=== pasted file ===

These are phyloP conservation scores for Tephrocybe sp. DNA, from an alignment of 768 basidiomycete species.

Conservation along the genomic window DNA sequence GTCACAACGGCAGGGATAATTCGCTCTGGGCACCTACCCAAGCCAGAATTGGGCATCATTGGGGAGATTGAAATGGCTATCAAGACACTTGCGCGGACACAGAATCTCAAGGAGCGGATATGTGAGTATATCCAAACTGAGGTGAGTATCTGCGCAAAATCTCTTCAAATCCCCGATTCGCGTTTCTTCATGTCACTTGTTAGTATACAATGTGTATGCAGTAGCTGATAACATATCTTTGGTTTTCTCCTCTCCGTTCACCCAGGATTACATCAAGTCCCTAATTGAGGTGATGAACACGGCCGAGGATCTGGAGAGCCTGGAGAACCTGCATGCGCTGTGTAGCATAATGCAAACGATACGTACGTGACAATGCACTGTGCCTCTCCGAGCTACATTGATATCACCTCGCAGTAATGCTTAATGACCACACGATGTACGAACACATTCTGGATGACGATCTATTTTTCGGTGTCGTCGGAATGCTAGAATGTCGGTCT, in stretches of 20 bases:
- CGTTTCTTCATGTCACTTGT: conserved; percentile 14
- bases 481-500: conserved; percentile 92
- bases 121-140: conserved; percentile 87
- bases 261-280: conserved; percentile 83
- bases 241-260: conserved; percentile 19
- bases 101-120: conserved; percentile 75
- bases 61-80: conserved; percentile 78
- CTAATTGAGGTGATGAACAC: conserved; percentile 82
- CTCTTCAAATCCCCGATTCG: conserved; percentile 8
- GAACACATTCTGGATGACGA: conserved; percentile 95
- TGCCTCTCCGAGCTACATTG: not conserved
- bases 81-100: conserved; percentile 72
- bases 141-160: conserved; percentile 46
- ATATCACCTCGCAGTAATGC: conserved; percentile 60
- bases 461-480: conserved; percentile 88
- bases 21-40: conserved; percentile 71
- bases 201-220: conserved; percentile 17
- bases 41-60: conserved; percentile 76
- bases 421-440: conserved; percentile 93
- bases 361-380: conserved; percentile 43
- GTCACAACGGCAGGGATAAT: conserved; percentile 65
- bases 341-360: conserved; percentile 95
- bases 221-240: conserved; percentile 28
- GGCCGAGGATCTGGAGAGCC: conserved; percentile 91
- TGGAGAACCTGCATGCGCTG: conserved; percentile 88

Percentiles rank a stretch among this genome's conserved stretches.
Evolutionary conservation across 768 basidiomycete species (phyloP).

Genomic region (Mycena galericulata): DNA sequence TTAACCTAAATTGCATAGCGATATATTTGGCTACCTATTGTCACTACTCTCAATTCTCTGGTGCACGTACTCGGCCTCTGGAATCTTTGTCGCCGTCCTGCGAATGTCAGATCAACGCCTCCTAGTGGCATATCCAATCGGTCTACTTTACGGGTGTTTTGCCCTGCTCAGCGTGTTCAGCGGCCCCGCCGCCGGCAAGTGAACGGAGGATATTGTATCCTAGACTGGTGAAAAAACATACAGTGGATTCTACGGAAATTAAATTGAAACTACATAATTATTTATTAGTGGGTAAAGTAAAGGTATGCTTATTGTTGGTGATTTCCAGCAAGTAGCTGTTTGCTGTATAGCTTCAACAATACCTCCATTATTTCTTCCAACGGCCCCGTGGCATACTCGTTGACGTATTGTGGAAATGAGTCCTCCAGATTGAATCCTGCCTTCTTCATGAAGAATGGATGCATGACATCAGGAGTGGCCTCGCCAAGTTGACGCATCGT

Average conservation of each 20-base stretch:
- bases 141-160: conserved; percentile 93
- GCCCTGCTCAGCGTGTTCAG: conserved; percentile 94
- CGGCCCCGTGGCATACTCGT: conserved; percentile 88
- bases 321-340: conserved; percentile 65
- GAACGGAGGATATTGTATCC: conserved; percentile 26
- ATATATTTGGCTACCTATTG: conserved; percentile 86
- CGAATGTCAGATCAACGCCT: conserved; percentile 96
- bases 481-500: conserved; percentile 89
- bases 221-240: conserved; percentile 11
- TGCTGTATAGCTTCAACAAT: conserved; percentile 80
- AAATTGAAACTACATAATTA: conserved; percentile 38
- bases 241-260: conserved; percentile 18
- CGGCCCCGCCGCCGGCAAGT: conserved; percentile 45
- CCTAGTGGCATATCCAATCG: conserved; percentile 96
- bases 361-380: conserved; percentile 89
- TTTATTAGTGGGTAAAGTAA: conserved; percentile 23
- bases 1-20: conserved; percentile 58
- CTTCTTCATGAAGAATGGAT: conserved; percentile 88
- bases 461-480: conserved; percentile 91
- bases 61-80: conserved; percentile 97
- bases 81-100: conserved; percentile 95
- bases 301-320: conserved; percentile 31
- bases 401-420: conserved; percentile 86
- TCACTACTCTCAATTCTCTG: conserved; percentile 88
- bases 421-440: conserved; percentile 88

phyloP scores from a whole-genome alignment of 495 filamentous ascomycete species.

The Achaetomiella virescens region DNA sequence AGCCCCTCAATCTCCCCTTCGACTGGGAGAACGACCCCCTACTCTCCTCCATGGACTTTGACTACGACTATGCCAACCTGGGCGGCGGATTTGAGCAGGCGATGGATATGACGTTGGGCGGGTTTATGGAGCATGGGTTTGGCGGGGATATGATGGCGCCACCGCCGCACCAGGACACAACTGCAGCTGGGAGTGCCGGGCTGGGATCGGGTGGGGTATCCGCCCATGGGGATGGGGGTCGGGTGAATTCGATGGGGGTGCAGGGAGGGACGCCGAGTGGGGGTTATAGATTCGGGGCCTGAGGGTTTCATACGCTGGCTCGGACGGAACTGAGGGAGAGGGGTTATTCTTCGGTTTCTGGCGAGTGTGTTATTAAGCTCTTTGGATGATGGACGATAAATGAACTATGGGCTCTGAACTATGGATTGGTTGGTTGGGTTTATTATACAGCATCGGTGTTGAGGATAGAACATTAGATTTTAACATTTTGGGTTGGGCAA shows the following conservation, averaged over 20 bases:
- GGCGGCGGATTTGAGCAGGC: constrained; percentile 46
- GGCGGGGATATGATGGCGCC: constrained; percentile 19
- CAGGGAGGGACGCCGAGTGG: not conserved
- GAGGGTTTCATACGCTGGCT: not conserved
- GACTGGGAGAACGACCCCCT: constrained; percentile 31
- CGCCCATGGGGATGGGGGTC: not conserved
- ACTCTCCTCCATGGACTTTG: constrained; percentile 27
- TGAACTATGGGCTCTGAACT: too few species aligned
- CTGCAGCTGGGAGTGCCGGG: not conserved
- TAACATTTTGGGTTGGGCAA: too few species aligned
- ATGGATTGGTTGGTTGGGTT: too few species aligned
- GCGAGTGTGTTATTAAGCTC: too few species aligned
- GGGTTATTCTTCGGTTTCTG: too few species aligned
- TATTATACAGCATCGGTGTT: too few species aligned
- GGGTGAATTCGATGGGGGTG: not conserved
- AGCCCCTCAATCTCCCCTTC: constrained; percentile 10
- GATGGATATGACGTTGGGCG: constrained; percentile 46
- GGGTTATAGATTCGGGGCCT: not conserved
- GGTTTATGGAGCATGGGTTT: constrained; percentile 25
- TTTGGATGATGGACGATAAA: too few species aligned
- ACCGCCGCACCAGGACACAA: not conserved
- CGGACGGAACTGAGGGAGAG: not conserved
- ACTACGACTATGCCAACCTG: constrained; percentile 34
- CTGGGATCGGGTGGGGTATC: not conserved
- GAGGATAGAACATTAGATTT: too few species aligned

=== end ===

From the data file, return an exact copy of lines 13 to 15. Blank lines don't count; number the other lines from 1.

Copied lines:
- TGCCTCTCCGAGCTACATTG: not conserved
- bases 81-100: conserved; percentile 72
- bases 141-160: conserved; percentile 46